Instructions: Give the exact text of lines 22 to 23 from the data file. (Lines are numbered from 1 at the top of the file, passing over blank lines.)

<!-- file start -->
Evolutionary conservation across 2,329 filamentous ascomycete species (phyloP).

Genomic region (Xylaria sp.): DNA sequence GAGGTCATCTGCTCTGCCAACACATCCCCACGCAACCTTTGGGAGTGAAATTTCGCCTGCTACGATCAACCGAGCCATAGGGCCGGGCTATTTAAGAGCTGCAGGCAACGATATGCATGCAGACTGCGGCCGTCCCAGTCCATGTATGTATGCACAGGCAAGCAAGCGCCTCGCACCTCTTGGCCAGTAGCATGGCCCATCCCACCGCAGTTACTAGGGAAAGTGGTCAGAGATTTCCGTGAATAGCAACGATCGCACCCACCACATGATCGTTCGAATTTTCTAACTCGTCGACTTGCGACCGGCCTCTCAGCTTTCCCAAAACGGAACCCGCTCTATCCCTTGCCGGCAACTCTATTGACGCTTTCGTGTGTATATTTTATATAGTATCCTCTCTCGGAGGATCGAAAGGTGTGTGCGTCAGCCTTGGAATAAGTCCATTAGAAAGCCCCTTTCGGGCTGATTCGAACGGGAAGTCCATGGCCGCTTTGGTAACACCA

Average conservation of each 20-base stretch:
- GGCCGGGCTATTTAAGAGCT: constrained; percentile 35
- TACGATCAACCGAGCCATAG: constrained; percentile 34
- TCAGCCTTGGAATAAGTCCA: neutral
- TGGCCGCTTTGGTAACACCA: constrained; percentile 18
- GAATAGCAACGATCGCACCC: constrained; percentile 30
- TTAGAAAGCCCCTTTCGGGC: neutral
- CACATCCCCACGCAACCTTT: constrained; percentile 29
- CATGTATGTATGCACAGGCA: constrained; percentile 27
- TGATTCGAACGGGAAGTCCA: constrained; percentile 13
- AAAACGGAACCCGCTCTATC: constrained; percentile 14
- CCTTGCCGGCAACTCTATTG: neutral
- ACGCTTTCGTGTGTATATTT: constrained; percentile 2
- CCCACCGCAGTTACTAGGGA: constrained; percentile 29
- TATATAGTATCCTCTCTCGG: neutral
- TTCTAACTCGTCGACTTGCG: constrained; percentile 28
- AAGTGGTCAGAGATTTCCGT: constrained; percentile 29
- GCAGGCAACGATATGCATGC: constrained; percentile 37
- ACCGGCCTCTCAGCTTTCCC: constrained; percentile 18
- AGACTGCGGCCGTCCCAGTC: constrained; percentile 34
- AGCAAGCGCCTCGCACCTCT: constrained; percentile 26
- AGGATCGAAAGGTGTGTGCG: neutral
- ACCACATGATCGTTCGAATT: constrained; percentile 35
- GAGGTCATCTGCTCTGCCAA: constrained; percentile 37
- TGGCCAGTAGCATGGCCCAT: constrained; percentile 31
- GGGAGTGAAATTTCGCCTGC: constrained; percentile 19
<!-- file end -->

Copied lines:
- AGACTGCGGCCGTCCCAGTC: constrained; percentile 34
- AGCAAGCGCCTCGCACCTCT: constrained; percentile 26